BWW Interviews: Steve Soloman Brings His Crazy Italian-Jewish Family HOME FOR THE HOLIDAYS at The McCallum Theatre
The McCallum Theatre presents Steve Soloman's "My Mother's Italian, My Father's Jewish And I'm Home For The Holidays" for three performances December 1 at 8:00 pm and December 2 at 2:00 and 7:00 pm. "I'm Home For The Holidays" is a laugh filled evening of chaos featuring hilarious stories and characterizations of his family, friends and all of the other folks he has met along the way that drove him into Therapy in the first place. I had the chance to catch up with the Award winning comedian to talk all things "Steve Soloman" as he prepares for his trip to Palm Desert. Here are a few excerpts from the interview.
DG: We're excited to see you at The McCallum this weekend.
SS: I'm excited to be at The McCallum. I love that place.
DG: I'm somewhat new to the desert. So, you've appeared at The McCallum Theatre before?
SS: Yes, I was there twice. It was just terrific. I think the first time we sold out. The people were just wonderful.
DG: I know that there were two iterations of this show before the " My Mother's Italian, My Father's Jewish - Home For The Holidays" version. ("I'm In Therapy" and "I'm Still In Therapy") When did you create your first one man show?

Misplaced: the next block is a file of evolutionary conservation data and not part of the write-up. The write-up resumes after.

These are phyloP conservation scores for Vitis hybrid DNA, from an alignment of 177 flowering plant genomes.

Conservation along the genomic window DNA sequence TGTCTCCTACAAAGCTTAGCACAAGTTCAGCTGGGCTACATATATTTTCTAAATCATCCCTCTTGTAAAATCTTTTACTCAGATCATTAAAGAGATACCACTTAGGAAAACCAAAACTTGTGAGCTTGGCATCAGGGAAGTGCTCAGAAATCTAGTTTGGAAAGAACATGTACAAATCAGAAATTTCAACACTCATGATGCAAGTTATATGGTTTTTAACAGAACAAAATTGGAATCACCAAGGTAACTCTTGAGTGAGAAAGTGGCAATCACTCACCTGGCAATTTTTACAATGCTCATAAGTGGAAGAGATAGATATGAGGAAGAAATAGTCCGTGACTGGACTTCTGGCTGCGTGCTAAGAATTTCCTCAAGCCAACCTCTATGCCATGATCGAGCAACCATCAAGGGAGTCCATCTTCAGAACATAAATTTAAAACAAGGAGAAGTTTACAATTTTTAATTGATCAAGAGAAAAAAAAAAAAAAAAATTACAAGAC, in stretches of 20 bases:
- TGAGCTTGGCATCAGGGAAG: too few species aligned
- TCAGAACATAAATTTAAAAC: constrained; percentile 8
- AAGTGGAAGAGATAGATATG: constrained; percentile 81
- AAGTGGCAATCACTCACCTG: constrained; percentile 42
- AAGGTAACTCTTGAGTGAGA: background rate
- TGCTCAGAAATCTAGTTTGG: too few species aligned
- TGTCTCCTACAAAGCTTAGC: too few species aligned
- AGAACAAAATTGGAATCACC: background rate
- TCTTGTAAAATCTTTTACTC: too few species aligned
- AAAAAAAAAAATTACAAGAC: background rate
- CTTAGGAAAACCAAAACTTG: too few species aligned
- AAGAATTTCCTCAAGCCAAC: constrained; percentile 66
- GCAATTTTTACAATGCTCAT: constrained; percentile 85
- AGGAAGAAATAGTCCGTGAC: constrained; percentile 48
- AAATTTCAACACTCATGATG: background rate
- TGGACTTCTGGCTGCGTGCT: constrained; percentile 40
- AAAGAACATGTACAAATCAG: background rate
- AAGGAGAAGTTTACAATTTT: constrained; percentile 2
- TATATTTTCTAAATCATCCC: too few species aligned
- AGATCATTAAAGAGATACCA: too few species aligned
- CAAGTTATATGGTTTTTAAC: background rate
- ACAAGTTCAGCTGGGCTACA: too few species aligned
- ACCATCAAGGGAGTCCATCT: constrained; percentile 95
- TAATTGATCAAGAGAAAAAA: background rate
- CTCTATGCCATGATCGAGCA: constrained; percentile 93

DG: What led you to the "Home For The Holidays" version of the show?
SS: It was completely by accident. I was performing in Las Vegas and we had done both shows at one of the beautiful hotels there – I think it was the Hilton – and our agent came out from William Morris when met with entertainment buyer and he said "well, look, we've had both of Steve's shows – why don't we hold off for a year or so". And the agent said "Well, what about his holiday show". I didn't have a holiday show. So they said "Sounds great. Lets book it". Well, I had about ten months to write a holiday show. And I met with my director and it came together so well. Critics are now calling it the best of the three. I don't really care what the critics say, but I just know the people love it. It's a lot of fun. I do twenty different characters. Everything from (he speaks with a dialect) my sister the smoker to (another voice) my daughter who talks like this to my Mama to my Papa to twenty other people – doctors you meet – TSA agents, Everybody relates to it and that's what makes it work.
DG: I wish I could get all those voices in print. (HE laughs) So, what was the impetus to branch out from your stand-up to writing a one man show?
SS: Umm, I did stand-up for a while. While I was doing stand-up I was the assistant superintendent of schools on Long Island and I realized you couldn't male a living at stand-up. And, plus I was about twenty years older than most of the guys on stage. I just wanted to create something that would have universal appeal. To theatre audiences. And that's what the original show was. And it was very successful, It ran for, I think two years. And that's it. The nice thing is you don't have to be Italian or Jewish to appreciate the show if you know what it's like to go to a big family dinner and get out of there with the heartburn and realize why you left home in the first place.
DG: So, was this material spawned from material you did in stand-up or is this completely new?